Space4Climate worked with the London Climate Change Partnership to run a series of workshops on Heat data and vulnerability.
The first event, which took place in November 2019, brought 33 professionals from across the research, industry and policy communities. to start a conversation about the potential to obtain and use data to create a heat vulnerability index for cities, or a similar information product to support implementation, measuring progress, and monitoring risk across a range of different needs and sectors.
The workshop was chaired by Kristen Guida, manager of the London Climate Change Partnership. The structure included a series of talks and presentations, providing insight into the heat data challenges faced by, and requirements of, a range of professionals including those from city decision making, environmental health, and the Committee on Climate Change. Discussion also included activities to develop vulnerability datasets and new heat datasets available from the Earth Observation science community
The workshop report summarises the presentations and key discussion points that emerged during the workshop.In light of the talks, delegates were asked to consider and discuss:
- What is needed by people trying to implement and monitor adaptation in relation to heat
- What are the data challenges and next steps – ensuring that data is relevant
Key messages and issues raised:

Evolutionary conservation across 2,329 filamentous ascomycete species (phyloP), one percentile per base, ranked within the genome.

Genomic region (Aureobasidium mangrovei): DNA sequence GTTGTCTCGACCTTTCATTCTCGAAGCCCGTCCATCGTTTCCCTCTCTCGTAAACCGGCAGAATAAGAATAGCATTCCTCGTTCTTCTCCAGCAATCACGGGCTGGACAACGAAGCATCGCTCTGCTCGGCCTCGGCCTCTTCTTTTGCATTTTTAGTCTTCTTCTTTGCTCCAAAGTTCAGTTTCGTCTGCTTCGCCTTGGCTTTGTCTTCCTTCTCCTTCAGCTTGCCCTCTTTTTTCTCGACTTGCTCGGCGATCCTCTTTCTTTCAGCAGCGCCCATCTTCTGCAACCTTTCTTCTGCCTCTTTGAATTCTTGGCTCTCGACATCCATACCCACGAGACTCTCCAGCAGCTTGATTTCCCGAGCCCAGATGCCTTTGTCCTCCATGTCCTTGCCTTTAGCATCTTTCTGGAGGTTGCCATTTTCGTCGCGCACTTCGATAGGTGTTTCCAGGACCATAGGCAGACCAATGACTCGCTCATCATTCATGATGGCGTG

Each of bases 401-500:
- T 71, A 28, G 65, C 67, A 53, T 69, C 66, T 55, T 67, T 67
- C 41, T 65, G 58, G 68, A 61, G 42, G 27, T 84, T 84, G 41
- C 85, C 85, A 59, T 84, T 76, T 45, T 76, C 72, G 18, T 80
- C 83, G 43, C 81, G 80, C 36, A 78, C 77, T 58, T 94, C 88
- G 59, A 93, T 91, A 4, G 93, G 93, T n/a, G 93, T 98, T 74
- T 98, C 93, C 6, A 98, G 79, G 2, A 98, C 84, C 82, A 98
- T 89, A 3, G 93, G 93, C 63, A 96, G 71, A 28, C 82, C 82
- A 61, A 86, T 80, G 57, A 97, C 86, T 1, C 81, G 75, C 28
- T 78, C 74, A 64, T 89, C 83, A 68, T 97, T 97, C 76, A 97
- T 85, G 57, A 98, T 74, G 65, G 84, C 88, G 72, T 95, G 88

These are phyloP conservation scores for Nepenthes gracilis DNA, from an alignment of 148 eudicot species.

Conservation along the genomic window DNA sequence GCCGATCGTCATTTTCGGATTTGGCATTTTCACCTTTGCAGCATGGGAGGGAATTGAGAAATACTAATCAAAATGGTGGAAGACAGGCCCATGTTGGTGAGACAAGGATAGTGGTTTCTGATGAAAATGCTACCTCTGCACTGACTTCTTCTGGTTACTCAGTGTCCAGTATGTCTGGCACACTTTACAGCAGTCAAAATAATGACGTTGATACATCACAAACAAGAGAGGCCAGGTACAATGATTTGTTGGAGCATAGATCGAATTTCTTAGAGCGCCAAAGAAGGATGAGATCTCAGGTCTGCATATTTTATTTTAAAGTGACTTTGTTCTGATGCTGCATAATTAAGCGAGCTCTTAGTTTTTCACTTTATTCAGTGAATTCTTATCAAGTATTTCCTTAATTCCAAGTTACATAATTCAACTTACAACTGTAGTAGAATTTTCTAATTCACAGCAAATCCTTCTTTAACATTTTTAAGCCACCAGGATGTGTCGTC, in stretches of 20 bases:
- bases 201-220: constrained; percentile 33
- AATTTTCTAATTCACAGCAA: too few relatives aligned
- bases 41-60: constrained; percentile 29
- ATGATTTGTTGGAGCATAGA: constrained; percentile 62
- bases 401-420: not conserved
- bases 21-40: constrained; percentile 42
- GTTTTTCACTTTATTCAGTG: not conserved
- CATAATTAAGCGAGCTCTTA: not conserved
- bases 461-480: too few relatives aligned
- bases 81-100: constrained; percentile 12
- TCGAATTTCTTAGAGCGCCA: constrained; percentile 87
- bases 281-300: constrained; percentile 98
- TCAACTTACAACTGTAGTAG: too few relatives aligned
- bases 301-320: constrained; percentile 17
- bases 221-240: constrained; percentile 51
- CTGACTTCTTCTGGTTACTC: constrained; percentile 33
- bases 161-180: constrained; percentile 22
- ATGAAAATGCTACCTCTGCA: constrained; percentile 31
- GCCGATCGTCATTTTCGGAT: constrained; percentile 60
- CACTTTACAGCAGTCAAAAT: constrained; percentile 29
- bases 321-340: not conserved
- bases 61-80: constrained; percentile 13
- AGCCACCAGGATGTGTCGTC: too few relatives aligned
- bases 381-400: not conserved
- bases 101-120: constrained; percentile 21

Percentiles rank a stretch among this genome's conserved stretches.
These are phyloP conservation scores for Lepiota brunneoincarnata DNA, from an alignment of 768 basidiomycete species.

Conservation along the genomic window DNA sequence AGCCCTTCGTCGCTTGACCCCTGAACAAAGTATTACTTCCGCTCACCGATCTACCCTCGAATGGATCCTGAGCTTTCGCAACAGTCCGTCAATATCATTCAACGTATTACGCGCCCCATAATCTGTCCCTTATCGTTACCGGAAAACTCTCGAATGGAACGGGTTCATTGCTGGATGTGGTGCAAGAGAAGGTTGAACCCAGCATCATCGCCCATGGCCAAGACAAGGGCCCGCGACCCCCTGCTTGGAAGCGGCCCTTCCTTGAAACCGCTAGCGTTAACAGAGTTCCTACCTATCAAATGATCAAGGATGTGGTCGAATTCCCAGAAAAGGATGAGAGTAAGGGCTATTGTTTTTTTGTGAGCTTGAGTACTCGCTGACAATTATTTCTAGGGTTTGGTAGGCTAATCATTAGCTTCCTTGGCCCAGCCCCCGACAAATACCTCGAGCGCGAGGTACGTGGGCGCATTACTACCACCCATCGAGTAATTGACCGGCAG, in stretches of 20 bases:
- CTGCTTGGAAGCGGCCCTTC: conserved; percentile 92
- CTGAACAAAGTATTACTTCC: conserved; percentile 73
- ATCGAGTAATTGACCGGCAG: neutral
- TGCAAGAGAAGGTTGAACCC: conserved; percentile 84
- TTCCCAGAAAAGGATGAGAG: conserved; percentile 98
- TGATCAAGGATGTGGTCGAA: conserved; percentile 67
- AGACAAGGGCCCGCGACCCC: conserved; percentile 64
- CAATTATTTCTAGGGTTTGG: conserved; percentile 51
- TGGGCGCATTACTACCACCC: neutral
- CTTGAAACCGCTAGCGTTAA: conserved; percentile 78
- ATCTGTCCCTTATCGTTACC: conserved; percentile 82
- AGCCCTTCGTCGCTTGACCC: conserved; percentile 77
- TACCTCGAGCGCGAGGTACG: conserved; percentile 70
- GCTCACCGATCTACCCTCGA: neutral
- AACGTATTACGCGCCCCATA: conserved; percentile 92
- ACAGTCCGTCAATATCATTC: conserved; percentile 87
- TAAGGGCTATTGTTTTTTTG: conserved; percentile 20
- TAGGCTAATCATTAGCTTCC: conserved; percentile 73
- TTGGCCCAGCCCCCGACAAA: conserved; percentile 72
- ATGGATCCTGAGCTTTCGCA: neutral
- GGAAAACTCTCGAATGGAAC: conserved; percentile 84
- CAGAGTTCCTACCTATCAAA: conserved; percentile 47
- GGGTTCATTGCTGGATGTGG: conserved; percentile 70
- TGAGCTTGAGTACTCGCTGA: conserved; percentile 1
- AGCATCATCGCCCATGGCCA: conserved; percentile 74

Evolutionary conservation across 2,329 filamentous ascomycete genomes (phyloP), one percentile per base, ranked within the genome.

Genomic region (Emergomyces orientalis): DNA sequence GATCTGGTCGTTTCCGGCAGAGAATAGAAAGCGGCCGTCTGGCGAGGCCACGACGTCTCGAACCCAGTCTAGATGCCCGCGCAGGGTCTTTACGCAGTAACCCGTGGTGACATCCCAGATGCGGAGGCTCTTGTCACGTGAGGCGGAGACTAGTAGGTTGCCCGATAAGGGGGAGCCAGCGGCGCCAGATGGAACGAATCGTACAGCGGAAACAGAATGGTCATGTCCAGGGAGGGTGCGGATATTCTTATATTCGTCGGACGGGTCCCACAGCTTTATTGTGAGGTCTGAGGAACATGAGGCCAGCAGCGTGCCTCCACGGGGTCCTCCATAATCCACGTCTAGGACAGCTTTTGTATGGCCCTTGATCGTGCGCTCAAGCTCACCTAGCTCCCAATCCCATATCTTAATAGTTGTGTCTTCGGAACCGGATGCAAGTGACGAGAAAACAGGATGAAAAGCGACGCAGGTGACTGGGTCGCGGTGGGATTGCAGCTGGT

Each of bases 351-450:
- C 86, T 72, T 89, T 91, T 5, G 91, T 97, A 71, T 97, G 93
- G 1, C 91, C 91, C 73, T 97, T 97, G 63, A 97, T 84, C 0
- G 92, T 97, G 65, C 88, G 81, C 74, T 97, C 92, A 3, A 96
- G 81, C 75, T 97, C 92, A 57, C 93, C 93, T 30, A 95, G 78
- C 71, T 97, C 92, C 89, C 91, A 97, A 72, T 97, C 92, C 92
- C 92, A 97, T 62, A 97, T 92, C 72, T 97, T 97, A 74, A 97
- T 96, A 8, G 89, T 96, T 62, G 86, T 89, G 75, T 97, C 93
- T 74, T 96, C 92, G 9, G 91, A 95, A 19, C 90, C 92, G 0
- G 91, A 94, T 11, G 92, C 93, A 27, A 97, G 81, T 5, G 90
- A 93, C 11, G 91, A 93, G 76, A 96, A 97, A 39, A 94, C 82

- There is potential to link urban heat and impacts for the use and effectiveness of green infrastructure – and to understand the limits of GI interventions
- Opportunities exist to influence and set priorities for future earth observation missions – a few user requirements were identified, for example, the ability to see the impact of smaller areas of vegetation.
- Heat and other with other socioeconomic and asset level information can be combined to meet a range of user needs in understanding and promoting resilience
- We still need to understand the viability of the adaptation messages we’re recommending, and linked to this, consider why people are vulnerable. For example, specific health problems v. limits on mobility that lead to lots of time spent indoors.
- Still links to be made with other agendas – including air pollution and contaminated land.
A number of positive steps forward were suggested by the workshop participants:
- A further technical workshop to scope the possibility of a heat vulnerability index with uses for multiple cities and sectors/users
- The Committee on Climate Change to follow up with researchers to consider thresholds and how to use a baseline of socioeconomic vulnerability data.